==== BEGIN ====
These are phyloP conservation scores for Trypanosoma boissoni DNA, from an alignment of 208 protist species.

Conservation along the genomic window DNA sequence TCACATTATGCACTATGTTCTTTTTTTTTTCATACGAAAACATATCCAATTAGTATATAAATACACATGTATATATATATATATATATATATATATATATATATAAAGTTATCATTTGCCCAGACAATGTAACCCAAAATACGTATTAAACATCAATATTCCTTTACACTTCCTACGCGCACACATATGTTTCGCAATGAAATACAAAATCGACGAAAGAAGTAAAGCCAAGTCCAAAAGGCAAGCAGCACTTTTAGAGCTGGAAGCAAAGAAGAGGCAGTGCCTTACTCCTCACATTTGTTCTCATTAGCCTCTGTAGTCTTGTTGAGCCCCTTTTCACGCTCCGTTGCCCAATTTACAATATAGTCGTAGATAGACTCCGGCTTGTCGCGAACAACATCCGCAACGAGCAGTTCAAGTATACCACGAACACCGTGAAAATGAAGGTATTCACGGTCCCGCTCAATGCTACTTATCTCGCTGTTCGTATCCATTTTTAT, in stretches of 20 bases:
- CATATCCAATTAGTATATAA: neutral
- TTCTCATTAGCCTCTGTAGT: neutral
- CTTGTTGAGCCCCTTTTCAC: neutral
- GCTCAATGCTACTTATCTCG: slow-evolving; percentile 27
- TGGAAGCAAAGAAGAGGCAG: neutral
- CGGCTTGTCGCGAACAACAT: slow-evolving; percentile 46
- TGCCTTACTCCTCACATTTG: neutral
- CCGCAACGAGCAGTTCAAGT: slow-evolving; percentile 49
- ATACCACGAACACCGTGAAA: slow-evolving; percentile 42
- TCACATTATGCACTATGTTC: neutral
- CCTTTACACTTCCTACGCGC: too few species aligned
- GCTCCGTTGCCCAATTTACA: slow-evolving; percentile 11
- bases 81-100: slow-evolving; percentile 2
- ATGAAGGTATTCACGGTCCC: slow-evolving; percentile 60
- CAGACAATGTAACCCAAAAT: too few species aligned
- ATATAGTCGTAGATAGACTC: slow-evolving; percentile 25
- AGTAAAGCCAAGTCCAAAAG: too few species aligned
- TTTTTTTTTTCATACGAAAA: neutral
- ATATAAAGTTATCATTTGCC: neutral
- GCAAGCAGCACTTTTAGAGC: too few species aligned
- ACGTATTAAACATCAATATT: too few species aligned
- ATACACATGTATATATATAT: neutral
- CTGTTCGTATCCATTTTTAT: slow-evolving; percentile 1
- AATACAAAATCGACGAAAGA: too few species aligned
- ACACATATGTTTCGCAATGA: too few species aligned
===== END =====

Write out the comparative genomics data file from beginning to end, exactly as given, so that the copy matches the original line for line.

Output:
These are phyloP conservation scores for Trypanosoma boissoni DNA, from an alignment of 208 protist species.

Conservation along the genomic window DNA sequence TCACATTATGCACTATGTTCTTTTTTTTTTCATACGAAAACATATCCAATTAGTATATAAATACACATGTATATATATATATATATATATATATATATATATATAAAGTTATCATTTGCCCAGACAATGTAACCCAAAATACGTATTAAACATCAATATTCCTTTACACTTCCTACGCGCACACATATGTTTCGCAATGAAATACAAAATCGACGAAAGAAGTAAAGCCAAGTCCAAAAGGCAAGCAGCACTTTTAGAGCTGGAAGCAAAGAAGAGGCAGTGCCTTACTCCTCACATTTGTTCTCATTAGCCTCTGTAGTCTTGTTGAGCCCCTTTTCACGCTCCGTTGCCCAATTTACAATATAGTCGTAGATAGACTCCGGCTTGTCGCGAACAACATCCGCAACGAGCAGTTCAAGTATACCACGAACACCGTGAAAATGAAGGTATTCACGGTCCCGCTCAATGCTACTTATCTCGCTGTTCGTATCCATTTTTAT, in stretches of 20 bases:
- CATATCCAATTAGTATATAA: neutral
- TTCTCATTAGCCTCTGTAGT: neutral
- CTTGTTGAGCCCCTTTTCAC: neutral
- GCTCAATGCTACTTATCTCG: slow-evolving; percentile 27
- TGGAAGCAAAGAAGAGGCAG: neutral
- CGGCTTGTCGCGAACAACAT: slow-evolving; percentile 46
- TGCCTTACTCCTCACATTTG: neutral
- CCGCAACGAGCAGTTCAAGT: slow-evolving; percentile 49
- ATACCACGAACACCGTGAAA: slow-evolving; percentile 42
- TCACATTATGCACTATGTTC: neutral
- CCTTTACACTTCCTACGCGC: too few species aligned
- GCTCCGTTGCCCAATTTACA: slow-evolving; percentile 11
- bases 81-100: slow-evolving; percentile 2
- ATGAAGGTATTCACGGTCCC: slow-evolving; percentile 60
- CAGACAATGTAACCCAAAAT: too few species aligned
- ATATAGTCGTAGATAGACTC: slow-evolving; percentile 25
- AGTAAAGCCAAGTCCAAAAG: too few species aligned
- TTTTTTTTTTCATACGAAAA: neutral
- ATATAAAGTTATCATTTGCC: neutral
- GCAAGCAGCACTTTTAGAGC: too few species aligned
- ACGTATTAAACATCAATATT: too few species aligned
- ATACACATGTATATATATAT: neutral
- CTGTTCGTATCCATTTTTAT: slow-evolving; percentile 1
- AATACAAAATCGACGAAAGA: too few species aligned
- ACACATATGTTTCGCAATGA: too few species aligned